Johannesburg - Police and striking miners were negotiating a truce on a hill near Lonmin's Marikana mine on Wednesday afternoon.
A large crowd of workers sat quietly on the hilltop, and occasionally sent a small delegation to speak to the police, who waited near the bottom of the hill.
Captain Dennis Adriao said the police were trying to negotiate a truce with the workers, who were armed with knobkerries, iron rods and pangas.
He said it was believed the protesters were also in possession of two police service pistols, taken from two officers killed in clashes at the mine on Saturday.
Police wanted to disarm the men to stabilise the situation and reach an amicable solution.
Adriao said negotiations began on Tuesday night and that it was likely to be a lengthy process.
The striking workers did not appear hostile. They sat quietly on the hill watching a man dressed in white, who knelt motionless against a thick white pole.
It was suspected that the man might be a traditional healer, since the workers first congregated on the hill on Tuesday to receive traditional medicine to “make them brave”.
On Friday, thousands of Lonmin rock drill operators started an illegal strike and protest march.
Ten people Ä two police officers, two security guards, three protesters and three other men Ä have been killed since then.
A Sapa reporter on the scene on Tuesday said the body of the 10th victim, clad in khaki, was found about 100m from the hilltop.
Adriao said a police officer who was injured during the protest on Monday remained in hospital in a critical condition.
Earlier, local residents said most of the men left the hill overnight and returned in the morning.
On Tuesday afternoon, they vowed to stay there until their demands for higher salaries were met.
Police restricted access to a road leading to the mine on Wednesday morning, and a fleet of police vehicles approached the hill.
Meanwhile, residents of a nearby village continued their daily routines.
Trade union Solidarity expressed concern about the safety of non-striking workers at the mine.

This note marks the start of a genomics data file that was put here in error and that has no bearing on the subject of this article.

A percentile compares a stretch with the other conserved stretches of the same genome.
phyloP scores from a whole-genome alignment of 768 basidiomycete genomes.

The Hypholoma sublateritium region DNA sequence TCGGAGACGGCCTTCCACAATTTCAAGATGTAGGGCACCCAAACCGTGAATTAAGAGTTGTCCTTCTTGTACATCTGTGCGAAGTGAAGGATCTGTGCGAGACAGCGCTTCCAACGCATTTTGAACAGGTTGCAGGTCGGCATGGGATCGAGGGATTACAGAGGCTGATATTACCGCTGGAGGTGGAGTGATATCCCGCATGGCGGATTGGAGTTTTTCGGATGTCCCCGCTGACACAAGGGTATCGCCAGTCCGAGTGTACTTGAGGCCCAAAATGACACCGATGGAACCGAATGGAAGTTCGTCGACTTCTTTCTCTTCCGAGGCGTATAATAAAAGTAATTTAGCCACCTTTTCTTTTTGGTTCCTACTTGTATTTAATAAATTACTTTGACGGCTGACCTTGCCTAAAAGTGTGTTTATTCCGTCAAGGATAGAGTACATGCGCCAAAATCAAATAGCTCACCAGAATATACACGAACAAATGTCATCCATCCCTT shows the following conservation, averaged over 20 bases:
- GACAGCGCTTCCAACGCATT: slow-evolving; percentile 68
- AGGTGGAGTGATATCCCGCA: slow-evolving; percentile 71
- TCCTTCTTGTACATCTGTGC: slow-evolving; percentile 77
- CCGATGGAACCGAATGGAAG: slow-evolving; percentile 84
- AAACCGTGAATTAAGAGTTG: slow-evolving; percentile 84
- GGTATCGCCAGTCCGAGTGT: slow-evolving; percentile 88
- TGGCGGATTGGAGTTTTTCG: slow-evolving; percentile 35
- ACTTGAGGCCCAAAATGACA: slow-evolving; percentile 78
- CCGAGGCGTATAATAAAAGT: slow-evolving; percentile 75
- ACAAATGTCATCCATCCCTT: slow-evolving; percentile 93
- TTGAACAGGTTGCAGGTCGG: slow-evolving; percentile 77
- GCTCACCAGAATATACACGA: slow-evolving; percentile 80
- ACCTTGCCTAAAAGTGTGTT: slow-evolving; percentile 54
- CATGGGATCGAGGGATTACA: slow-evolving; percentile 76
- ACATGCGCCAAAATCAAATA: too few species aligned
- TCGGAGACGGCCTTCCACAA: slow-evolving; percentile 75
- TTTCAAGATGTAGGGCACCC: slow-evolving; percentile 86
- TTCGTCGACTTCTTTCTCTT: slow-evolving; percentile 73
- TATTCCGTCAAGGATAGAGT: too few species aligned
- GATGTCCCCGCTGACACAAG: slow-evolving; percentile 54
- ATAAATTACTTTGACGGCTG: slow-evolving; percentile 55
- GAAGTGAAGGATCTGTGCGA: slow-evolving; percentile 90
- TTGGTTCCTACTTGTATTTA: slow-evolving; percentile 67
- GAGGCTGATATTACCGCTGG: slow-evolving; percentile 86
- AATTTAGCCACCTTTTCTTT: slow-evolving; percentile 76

General secretary Gideon du Plessis said the union was grateful to the police for sending reinforcements to the area.
“We believe that employees can work under the current circumstances, but we will continually monitor the situation together with Lonmin's management,” he said.
“Although there is a strong police presence in the veld and residential areas near the mine, Solidarity is of the opinion that the shafts at the mines must be safeguarded to enable employees to go to work without fear.”
If the union felt its members were not adequately protected, it would hold talks with mine management.
Adriao said protecting the mine shafts was not in the police's jurisdiction and referred questions about these security arrangements to the mine.
Lonmin was not immediately able to comment on the protection it was affording non-striking workers.
Mineral Resources Minister Susan Shabangu had expressed concern at the violent protests, her office said on Wednesday.
“The minister is gravely concerned, and is condemning the violence at Lonmin's Marikana mine, and will engage with the minister of police,” her spokeswoman Zingaphi Jakuja said.
Shabangu said those who committed crimes during the protest needed to be brought to book.
Chamber of Mines spokesman Jabu Maphalala said the employers' organisation would not comment on the unrest as it did not have enough information.
The protests are believed to be linked to rivalry between the National Union of Mineworkers and the Association of Mineworkers and Construction Union over recognition agreements at the mine.
Workers also wanted higher wages. They claimed to be earning R4000 a month, with those living outside the hostel earning an extra R1000.
Reported demands included pay of R12 500 a month. - Sapa